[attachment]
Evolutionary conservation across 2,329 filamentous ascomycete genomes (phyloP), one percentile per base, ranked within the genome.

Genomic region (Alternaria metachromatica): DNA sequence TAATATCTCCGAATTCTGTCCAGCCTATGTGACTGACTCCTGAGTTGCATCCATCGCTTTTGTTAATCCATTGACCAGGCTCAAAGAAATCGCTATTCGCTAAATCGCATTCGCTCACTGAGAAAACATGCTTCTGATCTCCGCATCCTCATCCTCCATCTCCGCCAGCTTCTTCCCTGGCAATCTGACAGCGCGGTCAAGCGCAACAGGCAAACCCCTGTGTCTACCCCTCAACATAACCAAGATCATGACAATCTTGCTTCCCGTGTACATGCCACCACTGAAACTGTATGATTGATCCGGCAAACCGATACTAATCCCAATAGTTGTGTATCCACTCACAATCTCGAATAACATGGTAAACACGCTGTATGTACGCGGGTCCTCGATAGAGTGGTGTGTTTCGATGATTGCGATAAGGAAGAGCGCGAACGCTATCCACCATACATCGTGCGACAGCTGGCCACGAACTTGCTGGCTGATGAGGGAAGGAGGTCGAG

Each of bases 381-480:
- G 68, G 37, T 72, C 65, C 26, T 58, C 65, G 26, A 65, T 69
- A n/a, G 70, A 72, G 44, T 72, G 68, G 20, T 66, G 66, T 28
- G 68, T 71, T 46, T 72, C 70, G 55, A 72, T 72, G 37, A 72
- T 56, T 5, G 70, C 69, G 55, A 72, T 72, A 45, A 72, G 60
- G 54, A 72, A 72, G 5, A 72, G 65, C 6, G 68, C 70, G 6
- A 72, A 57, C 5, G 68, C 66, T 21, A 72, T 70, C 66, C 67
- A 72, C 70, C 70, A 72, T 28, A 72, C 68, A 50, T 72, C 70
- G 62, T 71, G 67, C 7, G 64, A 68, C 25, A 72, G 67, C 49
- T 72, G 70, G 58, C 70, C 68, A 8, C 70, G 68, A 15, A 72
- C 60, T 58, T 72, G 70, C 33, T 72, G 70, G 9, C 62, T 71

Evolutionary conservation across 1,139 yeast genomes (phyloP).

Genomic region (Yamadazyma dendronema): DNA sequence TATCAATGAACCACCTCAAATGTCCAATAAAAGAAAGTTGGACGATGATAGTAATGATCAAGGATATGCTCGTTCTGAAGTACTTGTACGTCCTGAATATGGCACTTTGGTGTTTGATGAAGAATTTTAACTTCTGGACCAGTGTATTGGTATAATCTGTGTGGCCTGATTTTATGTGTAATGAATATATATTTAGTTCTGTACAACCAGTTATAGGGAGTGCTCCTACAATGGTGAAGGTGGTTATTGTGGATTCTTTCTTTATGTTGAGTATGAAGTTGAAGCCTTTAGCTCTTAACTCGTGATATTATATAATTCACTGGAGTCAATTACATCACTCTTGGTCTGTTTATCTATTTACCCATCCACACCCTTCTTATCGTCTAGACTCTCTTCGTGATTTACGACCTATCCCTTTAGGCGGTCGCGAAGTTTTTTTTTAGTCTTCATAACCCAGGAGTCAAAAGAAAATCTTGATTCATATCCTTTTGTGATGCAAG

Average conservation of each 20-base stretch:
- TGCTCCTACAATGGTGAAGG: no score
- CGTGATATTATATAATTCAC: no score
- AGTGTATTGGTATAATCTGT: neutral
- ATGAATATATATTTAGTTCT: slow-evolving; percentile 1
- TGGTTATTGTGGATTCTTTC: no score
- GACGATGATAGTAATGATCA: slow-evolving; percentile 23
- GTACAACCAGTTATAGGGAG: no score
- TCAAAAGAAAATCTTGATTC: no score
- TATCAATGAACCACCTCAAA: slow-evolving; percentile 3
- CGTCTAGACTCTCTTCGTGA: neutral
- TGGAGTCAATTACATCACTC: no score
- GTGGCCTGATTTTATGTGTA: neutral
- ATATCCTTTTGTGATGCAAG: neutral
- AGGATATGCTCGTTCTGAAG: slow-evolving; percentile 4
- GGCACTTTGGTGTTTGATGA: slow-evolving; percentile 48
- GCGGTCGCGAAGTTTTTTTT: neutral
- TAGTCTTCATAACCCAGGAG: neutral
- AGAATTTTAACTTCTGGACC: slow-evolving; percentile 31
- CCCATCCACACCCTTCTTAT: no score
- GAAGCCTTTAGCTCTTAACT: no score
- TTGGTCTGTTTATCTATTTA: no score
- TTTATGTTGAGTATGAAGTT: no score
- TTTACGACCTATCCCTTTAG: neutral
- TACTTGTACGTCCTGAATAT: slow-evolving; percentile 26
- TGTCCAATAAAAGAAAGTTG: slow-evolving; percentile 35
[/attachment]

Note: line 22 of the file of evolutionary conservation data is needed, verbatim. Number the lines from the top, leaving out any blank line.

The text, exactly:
- GACGATGATAGTAATGATCA: slow-evolving; percentile 23